THE opticians’ group Specsavers, including its outlet in Oldham, is on a mission to raise awareness of dry eye syndrome and how it can impact sufferers of glaucoma.

The syndrome, which affects up to 60 per cent of people with glaucoma, occurs when tears evaporate quickly or too few are produced.

Often symptomless in its early stages, glaucoma is one of the leading causes of irreversible sight loss.

It is thought to affect 700,000 people in the UK today, but as many as 50% of cases are undiagnosed. Once diagnosed, it is often treated with eye drops.

Specsavers in Oldham is supporting the International Glaucoma Association’s National Glaucoma Week which started on Monday to raise awareness of glaucoma and dry eye syndrome and the importance of applying regular eye drops.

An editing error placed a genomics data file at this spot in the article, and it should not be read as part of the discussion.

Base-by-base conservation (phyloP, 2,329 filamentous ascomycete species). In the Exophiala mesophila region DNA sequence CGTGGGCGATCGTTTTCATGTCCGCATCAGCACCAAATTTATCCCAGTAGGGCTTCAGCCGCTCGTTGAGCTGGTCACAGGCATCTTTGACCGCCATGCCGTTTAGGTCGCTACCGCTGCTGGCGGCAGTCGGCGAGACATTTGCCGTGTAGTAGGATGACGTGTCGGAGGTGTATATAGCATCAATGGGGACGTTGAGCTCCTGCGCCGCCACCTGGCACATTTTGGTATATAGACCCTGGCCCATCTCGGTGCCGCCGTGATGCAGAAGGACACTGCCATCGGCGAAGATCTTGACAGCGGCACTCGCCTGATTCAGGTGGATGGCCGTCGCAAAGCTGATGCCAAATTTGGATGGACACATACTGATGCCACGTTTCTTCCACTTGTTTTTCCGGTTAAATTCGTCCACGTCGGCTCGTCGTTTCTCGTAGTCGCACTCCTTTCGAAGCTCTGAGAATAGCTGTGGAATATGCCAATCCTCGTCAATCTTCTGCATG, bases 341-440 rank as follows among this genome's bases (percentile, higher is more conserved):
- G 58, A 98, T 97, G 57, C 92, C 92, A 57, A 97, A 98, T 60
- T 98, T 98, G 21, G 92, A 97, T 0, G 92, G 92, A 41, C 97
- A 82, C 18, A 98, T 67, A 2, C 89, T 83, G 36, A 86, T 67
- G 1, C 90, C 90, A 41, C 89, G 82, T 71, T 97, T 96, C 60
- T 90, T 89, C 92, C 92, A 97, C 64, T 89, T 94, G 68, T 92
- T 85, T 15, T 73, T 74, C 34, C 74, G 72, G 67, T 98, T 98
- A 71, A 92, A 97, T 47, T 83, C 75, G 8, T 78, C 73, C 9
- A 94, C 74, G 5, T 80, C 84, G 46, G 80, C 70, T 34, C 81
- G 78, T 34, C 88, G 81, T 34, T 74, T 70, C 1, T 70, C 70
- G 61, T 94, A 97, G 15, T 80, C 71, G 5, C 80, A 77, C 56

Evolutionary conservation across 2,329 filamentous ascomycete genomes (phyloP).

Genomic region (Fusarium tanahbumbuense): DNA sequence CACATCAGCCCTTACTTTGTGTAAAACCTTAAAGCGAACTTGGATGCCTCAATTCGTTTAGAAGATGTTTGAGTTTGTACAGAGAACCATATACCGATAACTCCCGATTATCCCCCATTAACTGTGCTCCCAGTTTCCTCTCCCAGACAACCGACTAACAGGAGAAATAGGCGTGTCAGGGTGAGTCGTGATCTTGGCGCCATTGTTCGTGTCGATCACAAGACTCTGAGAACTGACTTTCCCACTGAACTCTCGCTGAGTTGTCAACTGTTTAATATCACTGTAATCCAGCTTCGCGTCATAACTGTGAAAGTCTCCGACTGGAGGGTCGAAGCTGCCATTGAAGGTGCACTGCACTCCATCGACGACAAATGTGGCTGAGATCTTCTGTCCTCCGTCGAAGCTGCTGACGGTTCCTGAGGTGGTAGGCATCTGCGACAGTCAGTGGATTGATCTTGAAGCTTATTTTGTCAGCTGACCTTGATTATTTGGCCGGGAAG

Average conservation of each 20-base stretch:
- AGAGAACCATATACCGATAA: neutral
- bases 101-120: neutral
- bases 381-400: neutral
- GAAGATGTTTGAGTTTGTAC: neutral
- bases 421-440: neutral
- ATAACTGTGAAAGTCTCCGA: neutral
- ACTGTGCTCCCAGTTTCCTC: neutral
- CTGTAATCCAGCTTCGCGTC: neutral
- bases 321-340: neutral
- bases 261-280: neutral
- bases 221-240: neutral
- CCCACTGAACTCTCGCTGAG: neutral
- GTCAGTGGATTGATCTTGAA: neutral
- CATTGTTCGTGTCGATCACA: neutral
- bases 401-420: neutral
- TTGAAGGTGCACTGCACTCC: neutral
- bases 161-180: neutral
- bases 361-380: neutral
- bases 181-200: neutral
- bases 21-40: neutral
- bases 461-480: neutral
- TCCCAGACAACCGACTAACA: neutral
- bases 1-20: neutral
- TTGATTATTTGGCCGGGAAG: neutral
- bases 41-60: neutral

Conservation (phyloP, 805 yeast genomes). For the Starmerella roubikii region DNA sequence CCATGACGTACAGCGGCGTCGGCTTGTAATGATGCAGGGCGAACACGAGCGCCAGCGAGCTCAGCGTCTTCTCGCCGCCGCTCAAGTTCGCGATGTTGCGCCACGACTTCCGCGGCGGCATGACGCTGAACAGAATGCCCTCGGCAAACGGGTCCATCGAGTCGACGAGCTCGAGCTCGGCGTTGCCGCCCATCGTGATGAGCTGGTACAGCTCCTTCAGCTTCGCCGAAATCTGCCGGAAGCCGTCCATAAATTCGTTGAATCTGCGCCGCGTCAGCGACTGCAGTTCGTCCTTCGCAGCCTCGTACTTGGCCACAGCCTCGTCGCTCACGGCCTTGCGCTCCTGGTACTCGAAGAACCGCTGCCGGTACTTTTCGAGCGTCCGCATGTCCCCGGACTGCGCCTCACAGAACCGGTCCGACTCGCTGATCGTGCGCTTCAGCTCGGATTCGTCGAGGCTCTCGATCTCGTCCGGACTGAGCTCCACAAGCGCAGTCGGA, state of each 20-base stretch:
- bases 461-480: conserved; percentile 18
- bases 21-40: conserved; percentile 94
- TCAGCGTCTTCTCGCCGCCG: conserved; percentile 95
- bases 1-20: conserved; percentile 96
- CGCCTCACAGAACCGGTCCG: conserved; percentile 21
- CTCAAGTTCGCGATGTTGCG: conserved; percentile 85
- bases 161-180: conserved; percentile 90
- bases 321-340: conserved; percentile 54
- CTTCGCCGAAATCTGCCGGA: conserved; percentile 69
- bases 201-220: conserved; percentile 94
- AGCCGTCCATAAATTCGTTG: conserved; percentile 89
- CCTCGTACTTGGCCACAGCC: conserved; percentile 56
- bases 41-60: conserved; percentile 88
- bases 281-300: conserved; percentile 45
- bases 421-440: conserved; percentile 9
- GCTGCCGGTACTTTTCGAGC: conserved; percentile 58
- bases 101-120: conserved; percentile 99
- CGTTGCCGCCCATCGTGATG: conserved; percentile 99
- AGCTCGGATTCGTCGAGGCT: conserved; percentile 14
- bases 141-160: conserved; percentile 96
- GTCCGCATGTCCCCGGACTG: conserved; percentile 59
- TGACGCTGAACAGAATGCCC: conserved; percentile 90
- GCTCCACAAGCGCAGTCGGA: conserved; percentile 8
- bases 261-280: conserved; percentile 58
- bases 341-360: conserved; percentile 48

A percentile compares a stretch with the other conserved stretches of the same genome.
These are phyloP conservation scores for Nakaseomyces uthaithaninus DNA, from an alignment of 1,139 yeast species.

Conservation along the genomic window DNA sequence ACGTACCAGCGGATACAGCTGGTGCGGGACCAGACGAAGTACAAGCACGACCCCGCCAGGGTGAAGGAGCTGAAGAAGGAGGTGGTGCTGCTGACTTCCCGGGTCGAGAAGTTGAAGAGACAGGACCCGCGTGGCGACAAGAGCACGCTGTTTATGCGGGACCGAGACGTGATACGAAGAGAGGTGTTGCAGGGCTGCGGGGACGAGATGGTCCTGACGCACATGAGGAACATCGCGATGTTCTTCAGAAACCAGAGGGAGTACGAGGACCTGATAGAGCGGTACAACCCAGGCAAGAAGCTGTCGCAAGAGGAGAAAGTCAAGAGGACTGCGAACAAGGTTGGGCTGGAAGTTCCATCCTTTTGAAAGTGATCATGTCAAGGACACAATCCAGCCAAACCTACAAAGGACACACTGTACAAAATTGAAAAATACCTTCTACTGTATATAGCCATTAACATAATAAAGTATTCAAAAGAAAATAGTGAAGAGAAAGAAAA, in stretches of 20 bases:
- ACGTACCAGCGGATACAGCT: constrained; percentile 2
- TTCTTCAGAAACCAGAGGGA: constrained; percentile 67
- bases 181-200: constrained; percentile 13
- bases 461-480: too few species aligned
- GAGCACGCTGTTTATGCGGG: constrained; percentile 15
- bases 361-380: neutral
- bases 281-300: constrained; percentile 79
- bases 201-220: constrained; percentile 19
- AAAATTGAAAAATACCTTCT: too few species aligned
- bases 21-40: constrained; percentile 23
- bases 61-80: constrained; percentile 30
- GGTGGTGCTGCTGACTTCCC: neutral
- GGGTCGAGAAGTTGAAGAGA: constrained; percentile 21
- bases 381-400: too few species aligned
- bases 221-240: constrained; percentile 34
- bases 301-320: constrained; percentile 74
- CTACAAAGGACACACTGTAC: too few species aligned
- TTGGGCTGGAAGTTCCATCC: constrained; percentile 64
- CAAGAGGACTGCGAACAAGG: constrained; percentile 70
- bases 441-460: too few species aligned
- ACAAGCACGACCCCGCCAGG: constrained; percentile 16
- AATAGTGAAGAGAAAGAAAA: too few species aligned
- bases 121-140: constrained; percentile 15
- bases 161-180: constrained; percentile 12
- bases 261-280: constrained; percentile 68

Specsavers’ support comes during Ramadan, when followers fast every day from before sunrise to after sunset. This has left doubt among some of the Muslim population over when they can administer their eye drops.

Catherine Hughes, store director at Specsavers Oldham, said: “When an individual has a dry eye the surface of the eye becomes inflamed. This inflammation further damages the cells which are responsible for tear production, resulting in a vicious circle of increasing inflammation and dryness.

“We support the IGA and Muslim Council of Britain’s campaign to reassure the Muslim community that drops can be taken before dawn and after sunset, the same times as when food and drink can be consumed.”

She went on: “Our team here in Oldham has undertaken the training and have already been putting it to good use. We want all of our customers to feel at home and in the best hands when they visit and so it’s important we’re equipped with the skills to help.”